Is the first mortality cause in Western society
Ischaemic or ischemic heart disease (IHD), or myocardial ischaemia, is a disease characterized by ischaemia (reduced blood supply) of the heart muscle, usually due to coronary artery disease (atherosclerosis of the coronary arteries). Its risk increases with age, smoking, eating meat,[1] hypercholesterolaemia (high cholesterol levels), diabetes, and hypertension (high blood pressure), and is more common in men and those who have close relatives with ischaemic heart disease.
Symptoms of stable ischaemic heart disease include angina (characteristic chest pain on exertion) and decreased exercise tolerance. Unstable IHD presents itself as chest pain or other symptoms at rest, or rapidly worsening angina. Diagnosis of IHD is with an electrocardiogram, blood tests (cardiac markers), cardiac stress testing or a coronary angiogram. Depending on the symptoms and risk, treatment may be with medication, percutaneous coronary intervention (angioplasty) or coronary artery bypass surgery (CABG).
It is the most common cause of death in most Western countries, and a major cause of hospital admissions.[2] There is limited evidence for population screening, but prevention (with a healthy diet and sometimes medication for diabetes, cholesterol and high blood pressure) is used both to prevent IHD and to decrease the risk of complications.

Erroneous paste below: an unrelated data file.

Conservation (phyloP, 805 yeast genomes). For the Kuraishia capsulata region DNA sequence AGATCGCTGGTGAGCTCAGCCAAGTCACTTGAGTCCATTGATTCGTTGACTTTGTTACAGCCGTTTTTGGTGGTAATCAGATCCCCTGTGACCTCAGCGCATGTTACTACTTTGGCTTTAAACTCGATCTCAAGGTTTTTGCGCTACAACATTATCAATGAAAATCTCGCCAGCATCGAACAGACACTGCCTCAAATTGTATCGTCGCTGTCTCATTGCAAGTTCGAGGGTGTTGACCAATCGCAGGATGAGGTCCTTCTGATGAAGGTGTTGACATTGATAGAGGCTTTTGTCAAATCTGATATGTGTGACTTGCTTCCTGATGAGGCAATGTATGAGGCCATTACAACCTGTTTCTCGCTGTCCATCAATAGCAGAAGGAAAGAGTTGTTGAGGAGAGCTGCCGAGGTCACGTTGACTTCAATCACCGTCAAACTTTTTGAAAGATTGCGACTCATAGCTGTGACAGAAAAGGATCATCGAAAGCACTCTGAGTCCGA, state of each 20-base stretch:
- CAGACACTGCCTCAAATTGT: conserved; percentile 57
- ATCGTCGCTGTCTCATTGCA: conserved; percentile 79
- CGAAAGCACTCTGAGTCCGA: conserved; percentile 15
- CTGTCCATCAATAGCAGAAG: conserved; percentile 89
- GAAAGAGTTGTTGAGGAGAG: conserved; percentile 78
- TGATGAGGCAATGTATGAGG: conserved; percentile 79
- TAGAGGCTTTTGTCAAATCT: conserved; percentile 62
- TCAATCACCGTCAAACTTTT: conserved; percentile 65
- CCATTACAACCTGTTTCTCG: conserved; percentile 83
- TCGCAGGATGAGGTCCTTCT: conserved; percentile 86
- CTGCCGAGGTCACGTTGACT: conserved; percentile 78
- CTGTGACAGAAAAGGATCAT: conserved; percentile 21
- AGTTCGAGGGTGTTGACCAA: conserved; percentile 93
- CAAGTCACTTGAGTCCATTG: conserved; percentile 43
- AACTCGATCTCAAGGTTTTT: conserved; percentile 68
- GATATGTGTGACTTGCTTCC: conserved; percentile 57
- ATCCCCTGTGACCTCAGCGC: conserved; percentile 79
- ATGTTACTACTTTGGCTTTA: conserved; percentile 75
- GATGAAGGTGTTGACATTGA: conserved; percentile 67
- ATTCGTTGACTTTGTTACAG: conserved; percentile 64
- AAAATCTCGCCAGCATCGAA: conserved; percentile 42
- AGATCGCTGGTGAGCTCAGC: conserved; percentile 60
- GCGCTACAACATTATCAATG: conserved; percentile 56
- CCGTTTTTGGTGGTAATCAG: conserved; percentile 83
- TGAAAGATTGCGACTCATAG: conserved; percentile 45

Include the loss or diminution of its role both hardening and its lack of consistency
Valvular heart disease is any disease process involving one or more of the valves of the heart (the aortic and mitral valves on the left and the pulmonary and tricuspid valves on the right). Valve problems may be congenital (inborn) or acquired (due to another cause later in life). Treatment may be with medication but often (depending on the severity) involves valve repair or replacement (insertion of an artificial heart valve). Specific situations include those where additional demands are made on the circulation, such as in pregnancy.
Valvular surgery can be performed by minimally invasive techniques, such as with mini sternotomies or video-assisted port-access surgery

Manuel Castella is a Cardiovascular Surgeon and Chief of Cardiac Surgery Section at Hospital Clínic, University of Barcelona, Spain. He graduated from medical school at the Autonomus University of Barcelona in 1992, and received the Degree in Cardiovascular Surgery by the University of Barcelona in 1998. Following a year as Senior Resident at Herzzentrum Bad Oeynhausen, Germany, Dr. Castella was Research Fellow from 2000 to 2002 at the Department of Cardiothoracic Surgery at University of California Los Angeles (UCLA) under the direction of Gerald D Buckberg. Dr. Castella was appointed as consultant at Hospital Clinic in July 2001, being Chief of the Cardiac Surgery Unit in September 2009 and Associate Professor of Surgery in the University of Barcelona in July 2011. Dr. Castella became Doctor in Surgery by the University of Barcelona in June 2006 by his research in cardiac and brain ischemia-reperfusion injury studies.

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